Wright is also a master of sound design. In terms of comedy and storytelling, Wright understands the importance and value of a well timed sound effect. It’s such a perfect example of that dry British humor, but I love the scene in Shaun of the Dead where right after Shaun and Ed witness the horrific disembowelment and subsequent zombified resurrection of a girl in their garden, as they both look in sheer shock and utter disbelief, in the silence all you can hear is Ed ‘click click click’ winding up his disposable camera. See that is an example of taking advantage of your medium. A written story couldn’t capture that moment. A picture couldn’t establish the feel and timing. But a film with a good director can. And in terms of utterly perfect spot on sound design, there are few better examples than Baby Driver. This movie is perhaps the world’s first and only example of an ‘action musical’. Some of the best scenes are timed, shot, staged, and acted to and around the songs. Unlike standard movies where songs are either added post-production from whatever they could get rights to or composers create pieces after watching the scenes, Wright already picked out, and storyboarded, not only specific songs but the sequences to them too. Some of the best scenes in the movie are examples of these. In the beginning Baby is waiting in the getaway car listening to Bellbottoms by Jon Spencer Blues Explosion. What starts off as your typical background music/character listening to song that happens to be in the scene turns out to be a note for note, second by second, perfectly synchronized sequence. The robbery, the chase, the escape, are all timed to the song. The movie perfectly captures every music fan’s dream of a badass playlist come to life. It films the scenes you wish you could see when you listen to the playlists of the life you wish you had. Every police siren, brake squeal, tire screen, gunshot, breath, it’s all synchronized to the music. I’ve never seen anything like it outside of either musicals or music videos but it adds such an incredible level of fun and excitement and variety and style to these scenes. It’s slick and smooth and oh so good.
If I’ve got any qualms with the movie, and I assure you it’s a tiny insignificant little oversight that I’m more than willing to bury underneath all of the praise and admiration I can possibly heap on this movie, it’s that the dialogue is at times pretty forced, pretty staged, and very awkward. Some of it is excusable, even acceptable, when you consider Baby doesn’t talk much. So why would he know how to, or at least be very good at, converse. In fact, sometimes the best thing the movie can do is shut everyone up and let the action and the songs take everyone away. But there are times that Debora is just a bit too open, too charming, too strangely ‘I’m into you and coming onto you’ for a roadside diner waitress talking to a stranger in sunglasses. Or the characters, like Jamie Foxx’s, are just too over the top, too invested in the stereotype. The best dialogue, and delivery, is Kevin Spacey hands down. His veiled threats are as smooth and deadly as a knife hidden under a silk sheet. He breaks down heist plans with such confidence and joy and speed you’d think he was narrating a horse race. His dialogue is the best constructed and it’s all delivered smooth like butter. But some of the others, it’s honestly hard at times to take them seriously. And Debora seriously, it’s like she was ready to tell her life story to the next guy who walked in that diner.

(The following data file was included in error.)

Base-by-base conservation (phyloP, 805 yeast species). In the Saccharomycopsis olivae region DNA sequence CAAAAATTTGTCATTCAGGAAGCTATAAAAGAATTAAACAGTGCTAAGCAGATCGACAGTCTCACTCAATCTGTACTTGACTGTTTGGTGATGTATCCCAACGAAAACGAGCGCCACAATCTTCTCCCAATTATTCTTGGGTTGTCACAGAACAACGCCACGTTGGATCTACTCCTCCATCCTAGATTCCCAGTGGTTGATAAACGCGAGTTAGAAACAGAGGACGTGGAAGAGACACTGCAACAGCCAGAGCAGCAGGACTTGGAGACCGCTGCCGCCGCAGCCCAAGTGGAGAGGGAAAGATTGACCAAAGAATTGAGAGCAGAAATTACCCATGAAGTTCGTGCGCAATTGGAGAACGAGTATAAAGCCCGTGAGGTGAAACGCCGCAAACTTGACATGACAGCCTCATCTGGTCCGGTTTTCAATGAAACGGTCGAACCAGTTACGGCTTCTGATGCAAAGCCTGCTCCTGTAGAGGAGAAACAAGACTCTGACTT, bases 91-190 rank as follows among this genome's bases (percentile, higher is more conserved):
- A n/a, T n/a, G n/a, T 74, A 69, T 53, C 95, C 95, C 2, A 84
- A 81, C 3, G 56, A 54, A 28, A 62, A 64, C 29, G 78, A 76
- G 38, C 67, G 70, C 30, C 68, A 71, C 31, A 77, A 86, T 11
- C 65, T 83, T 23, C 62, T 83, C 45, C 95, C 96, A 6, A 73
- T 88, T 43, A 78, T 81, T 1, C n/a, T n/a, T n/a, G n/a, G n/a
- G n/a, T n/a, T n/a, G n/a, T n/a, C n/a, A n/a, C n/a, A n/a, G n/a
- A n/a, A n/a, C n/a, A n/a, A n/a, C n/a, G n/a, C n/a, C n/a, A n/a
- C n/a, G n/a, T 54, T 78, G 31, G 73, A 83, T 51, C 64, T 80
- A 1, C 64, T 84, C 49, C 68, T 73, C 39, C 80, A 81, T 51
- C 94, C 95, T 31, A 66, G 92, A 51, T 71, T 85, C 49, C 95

Overall, I cannot recommend Baby Driver enough. It is just another incredible title to add to the already impressive body of work that is Edgar Wright’s filmography. It is sleek, stylish, and never at the sacrifice of subject. It’s utterly unique in its execution and vision, and enjoyable from beginning to end. For me this isn’t only a must see, but a must own. Now I don’t necessarily mean you all need to go out and buy it too, but it does mean something significant for me. Of the many many movies I’ve seen this year, this is one of the few that I must absolutely own forever to watch over and over again, whenever I want great car scenes or a shining example of real filmcraft or sound. All I know is for the next couple times I’m on the road I’ll be listening to the Baby Driver soundtrack, wishing I could be half as good as Baby at anything I do and look has as cool as Baby doing it. But I bet no one ever fell in love with how cool a guy looked typing at his keyboard. Hahah.
Jerel says, ‘I’m in, Baby’.